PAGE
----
In a year that has seen Marwan ElShorbagy step out of former world no. 1 Mohamed’s shadow to qualify for the PSA Dubai World Series Finals, Sam Price speaks to the Egyptian brothers about their upbringing and relationship, and about the unique emotions they experience when facing each other on court
What a difference a year makes.
In the build-up to the inaugural PSA Dubai World Series Finals in 2016, world no. 1 Mohamed ElShorbagy – who had won six out of seven Road to Dubai titles that season – promoted the event by playing an exhibition match against Nicol David in front of the Burj Khalifa, while younger brother Marwan watched the tournament unfold on TV having failed to earn enough points to qualify himself.
Fast forward 12 months, and it was ElShorbagy Jr. who jetted in to the emirate to participate in the promotional shoot at Dubai Opera, after a breakthrough campaign that saw him reach his first-ever PSA World Series final and a career-high ranking of no. 5 to seal a coveted spot at the season-ending event.
However, things have not gone quite so smoothly this time around for his decorated older sibling.
After a surprise defeat in the semi-finals last year in Dubai, Mohamed got back on track with victory at the US Open in November 2016, before an alarming slump in form which has seen him suffer his longest title drought for three years. And ironically, it was a first-ever defeat to his younger brother in Chicago, in one of the most emotional matches ever witnessed on the PSA World Series, that brought his 15-month reign at the top of the world rankings to an end.
“I enjoyed every single match, but at the same time it takes so much out of you mentally and physically,” says the 26-year-old about being world no. 1. “So when I started this season, I felt like I had absolutely no fuel in me. I had lost my hunger a little bit.”
That quarter-final showdown at the Windy City Open in February, which saw Marwan come from behind to prevail in a five-game thriller, was tough on brothers who moved to Bristol at a young age to pursue their dreams in squash, and who room together at every tournament.
“It was mixed emotions,” says Mohamed, “It caused the loss of my world no. 1 ranking, but it was also a very proud moment, because if there is someone I would like to see more successful than me one day it’s going to be my younger brother. No one else.”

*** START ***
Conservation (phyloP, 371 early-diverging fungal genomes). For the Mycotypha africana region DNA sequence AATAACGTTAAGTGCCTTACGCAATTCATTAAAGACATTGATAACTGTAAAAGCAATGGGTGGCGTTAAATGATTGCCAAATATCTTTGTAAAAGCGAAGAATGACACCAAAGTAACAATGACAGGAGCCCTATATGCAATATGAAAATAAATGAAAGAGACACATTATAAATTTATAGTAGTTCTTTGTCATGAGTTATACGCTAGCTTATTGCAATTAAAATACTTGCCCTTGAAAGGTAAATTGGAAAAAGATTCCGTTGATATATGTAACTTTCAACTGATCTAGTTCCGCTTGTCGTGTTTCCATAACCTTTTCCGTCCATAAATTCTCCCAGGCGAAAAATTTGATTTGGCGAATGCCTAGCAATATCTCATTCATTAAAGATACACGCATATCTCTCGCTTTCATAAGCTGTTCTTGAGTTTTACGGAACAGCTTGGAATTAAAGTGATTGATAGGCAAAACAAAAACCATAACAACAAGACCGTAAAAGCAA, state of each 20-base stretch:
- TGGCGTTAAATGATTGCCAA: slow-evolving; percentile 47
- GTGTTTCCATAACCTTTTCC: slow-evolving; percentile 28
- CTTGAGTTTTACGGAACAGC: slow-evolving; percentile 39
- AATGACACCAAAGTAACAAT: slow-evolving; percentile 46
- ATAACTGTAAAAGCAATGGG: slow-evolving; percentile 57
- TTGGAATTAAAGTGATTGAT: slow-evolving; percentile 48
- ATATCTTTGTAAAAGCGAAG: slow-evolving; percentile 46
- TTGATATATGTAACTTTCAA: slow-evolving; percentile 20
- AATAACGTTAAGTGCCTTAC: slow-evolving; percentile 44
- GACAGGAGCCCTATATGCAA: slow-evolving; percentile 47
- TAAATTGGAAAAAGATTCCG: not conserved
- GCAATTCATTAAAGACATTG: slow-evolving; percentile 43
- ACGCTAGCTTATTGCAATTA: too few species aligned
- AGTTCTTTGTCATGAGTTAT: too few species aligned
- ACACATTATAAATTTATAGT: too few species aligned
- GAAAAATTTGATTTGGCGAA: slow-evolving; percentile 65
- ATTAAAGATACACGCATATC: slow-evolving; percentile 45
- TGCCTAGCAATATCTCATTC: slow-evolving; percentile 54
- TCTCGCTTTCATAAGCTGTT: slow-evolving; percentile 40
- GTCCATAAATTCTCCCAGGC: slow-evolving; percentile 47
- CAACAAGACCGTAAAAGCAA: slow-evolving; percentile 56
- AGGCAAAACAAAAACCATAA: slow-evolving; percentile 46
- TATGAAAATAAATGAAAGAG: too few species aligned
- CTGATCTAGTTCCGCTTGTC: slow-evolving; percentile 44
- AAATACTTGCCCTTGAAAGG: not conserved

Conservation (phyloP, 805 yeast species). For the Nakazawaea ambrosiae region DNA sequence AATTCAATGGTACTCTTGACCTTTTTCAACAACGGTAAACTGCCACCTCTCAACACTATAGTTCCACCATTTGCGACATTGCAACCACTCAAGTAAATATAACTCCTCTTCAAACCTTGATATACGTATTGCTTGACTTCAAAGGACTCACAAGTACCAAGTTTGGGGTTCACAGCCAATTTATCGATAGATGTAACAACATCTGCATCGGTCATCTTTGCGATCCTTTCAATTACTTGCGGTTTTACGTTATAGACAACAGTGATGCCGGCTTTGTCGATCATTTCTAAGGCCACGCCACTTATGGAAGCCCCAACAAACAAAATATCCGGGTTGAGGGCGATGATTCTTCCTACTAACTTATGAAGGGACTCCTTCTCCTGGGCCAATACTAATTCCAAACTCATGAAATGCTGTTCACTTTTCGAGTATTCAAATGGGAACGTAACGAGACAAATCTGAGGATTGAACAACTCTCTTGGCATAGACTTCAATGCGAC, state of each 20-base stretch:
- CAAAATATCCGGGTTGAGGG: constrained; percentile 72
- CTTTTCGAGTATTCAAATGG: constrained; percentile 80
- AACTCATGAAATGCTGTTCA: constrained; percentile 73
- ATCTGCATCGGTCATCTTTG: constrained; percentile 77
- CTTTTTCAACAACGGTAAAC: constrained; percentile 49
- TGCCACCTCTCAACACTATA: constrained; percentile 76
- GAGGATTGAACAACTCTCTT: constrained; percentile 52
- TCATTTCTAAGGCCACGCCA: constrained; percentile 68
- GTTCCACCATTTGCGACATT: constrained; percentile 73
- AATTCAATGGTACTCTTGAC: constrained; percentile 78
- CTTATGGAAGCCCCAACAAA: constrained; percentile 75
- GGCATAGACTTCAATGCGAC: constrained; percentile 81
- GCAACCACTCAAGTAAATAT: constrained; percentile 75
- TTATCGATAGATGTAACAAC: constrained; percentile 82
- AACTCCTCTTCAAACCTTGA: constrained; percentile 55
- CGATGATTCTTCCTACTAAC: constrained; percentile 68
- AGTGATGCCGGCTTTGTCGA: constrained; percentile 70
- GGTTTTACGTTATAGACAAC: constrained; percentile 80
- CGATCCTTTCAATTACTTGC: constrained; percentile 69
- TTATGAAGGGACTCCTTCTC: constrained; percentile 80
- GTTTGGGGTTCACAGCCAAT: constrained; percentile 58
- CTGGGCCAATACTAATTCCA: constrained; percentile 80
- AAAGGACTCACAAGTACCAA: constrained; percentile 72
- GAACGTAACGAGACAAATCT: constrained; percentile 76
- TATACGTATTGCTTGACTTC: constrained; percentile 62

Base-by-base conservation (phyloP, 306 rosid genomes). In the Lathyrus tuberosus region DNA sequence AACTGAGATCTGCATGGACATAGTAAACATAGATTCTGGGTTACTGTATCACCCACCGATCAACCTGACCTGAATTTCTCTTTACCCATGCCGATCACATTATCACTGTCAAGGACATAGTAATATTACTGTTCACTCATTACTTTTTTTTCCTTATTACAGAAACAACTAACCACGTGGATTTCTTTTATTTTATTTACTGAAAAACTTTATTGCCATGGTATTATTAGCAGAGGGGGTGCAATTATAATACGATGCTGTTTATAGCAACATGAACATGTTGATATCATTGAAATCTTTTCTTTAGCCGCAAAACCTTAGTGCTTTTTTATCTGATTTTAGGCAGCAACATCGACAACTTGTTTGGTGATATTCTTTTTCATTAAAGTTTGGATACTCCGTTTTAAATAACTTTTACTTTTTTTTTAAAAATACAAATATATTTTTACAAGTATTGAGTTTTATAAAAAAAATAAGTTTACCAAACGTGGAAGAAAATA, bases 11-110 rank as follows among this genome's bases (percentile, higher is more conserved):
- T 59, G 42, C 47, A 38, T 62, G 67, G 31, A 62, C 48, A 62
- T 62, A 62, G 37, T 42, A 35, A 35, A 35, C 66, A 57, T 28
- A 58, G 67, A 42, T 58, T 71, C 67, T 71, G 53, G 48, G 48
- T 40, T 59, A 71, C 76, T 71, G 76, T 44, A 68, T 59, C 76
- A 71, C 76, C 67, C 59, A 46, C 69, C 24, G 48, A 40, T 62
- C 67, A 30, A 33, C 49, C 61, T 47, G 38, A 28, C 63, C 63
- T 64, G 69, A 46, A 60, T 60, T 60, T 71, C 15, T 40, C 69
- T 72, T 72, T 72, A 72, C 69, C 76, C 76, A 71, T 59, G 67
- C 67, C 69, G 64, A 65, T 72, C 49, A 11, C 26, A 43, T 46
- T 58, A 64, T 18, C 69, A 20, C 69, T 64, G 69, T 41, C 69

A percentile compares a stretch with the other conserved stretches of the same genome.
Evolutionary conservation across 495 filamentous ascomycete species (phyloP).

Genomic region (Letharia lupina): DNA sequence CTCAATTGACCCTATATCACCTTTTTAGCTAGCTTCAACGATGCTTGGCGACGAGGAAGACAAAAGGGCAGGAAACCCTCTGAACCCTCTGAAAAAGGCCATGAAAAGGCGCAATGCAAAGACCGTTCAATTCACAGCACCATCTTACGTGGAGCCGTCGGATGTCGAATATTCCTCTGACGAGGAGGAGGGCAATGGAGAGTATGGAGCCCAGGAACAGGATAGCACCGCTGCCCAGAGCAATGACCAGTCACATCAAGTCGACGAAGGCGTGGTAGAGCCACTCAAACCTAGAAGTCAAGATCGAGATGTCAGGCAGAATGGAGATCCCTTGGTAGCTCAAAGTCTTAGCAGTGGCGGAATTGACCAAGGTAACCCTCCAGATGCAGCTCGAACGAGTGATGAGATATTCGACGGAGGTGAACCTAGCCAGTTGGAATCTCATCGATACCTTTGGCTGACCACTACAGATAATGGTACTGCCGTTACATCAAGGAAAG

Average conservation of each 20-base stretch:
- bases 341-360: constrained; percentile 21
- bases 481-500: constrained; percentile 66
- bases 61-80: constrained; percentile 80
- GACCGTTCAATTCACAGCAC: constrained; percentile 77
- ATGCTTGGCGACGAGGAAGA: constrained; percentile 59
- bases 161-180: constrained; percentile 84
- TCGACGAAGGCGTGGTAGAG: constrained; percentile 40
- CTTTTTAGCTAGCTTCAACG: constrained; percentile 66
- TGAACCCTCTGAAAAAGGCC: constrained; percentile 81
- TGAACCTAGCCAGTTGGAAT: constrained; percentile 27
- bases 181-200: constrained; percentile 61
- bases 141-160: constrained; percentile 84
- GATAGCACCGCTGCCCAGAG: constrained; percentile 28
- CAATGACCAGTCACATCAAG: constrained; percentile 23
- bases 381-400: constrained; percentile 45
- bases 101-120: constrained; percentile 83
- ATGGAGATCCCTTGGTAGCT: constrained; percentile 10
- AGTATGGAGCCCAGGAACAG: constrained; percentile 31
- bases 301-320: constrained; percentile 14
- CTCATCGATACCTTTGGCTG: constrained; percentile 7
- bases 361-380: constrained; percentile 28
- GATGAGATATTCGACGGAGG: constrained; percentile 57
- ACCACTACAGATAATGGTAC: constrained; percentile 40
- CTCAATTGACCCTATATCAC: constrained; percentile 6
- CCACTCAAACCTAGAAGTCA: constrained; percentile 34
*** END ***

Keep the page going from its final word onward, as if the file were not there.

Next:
But Marwan, who had lost all seven previous encounters against his elder brother and mentor, found victory equally difficult to come to terms with.
“I’m here because of Mohamed,” says the 23-year-old. “I followed in his footsteps, and he made it so much easier for me because he’s already been in every situation. So to beat him for the first time was really hard. You can't explain that type of feeling – you have to go on court against your own brother to experience it.”
Despite the credit Marwan gives to Mohamed for his trailblazing exploits, it was the parents – as is so often the case in sport – who played the vital role in the rise of the ElShorbagy brothers, nurturing their talent before sending them away from their home in Alexandria to train full-time in Bristol. So how do they feel when their sons square off against one another?
“It’s even harder for [our parents] than it is for us,” says Marwan. “They don’t come and watch us actually – even if my mother was in Dubai, she would watch on TV. And she won’t give us advice on [how to beat] each other.”
If there is someone I would like to see more successful than me one day it’s going to be my younger brother. No one else
Now, with just one place separating them in seedings, there is the very real possibility that despite being drawn in separate groups, the ElShorbagy brothers could face each other in the semi-finals – or even the final – in Dubai.
“For me, it would be a dream come true to play my brother in the final of the PSA World Series Finals,” says Marwan. “That would be amazing, and it would be very special for my family. [My parents] have done so much for both of us – pushing us from a very young age – and we just try to work really hard and make them proud.”
Having backed up the emotional win in Chicago with another – more comfortable – victory over his brother at the El Gouna International, it is Marwan who approaches the event in better form. But it would be foolish to write off the chances of Mohamed, who is widely regarded as one of the greatest-ever players to wield a squash racket and seemed in relaxed spirits on the eve of the tournament.
“I feel as if I have my motivation back,” he said, before revealing his fondness for Dubai.
“My father used to work [as an engineer] here, and I used to always fly with Emirates whenever I went to tournaments in Malaysia or Hong Kong, so that when I came back I could stay with him for a few days.
“It always feels like home and to be honest, I absolutely love everything about being here; where we stay, the way [Dubai] welcomes us, and the team that [organise] the tournament – they do an amazing job. Everything is professional and done in the right way, and they set a great example for every other promoter and every other tournament to follow. I just can’t wait to be on court.”
While both men will have to navigate their way out of tough groups to make it happen, an all-ElShorbagy clash in the latter stages of squash’s showpiece tournament would certainly be something to savour.
The PSA Dubai World Series Finals runs from 6-10 June at Dubai Opera. Tickets are still available at www.dubaiopera.com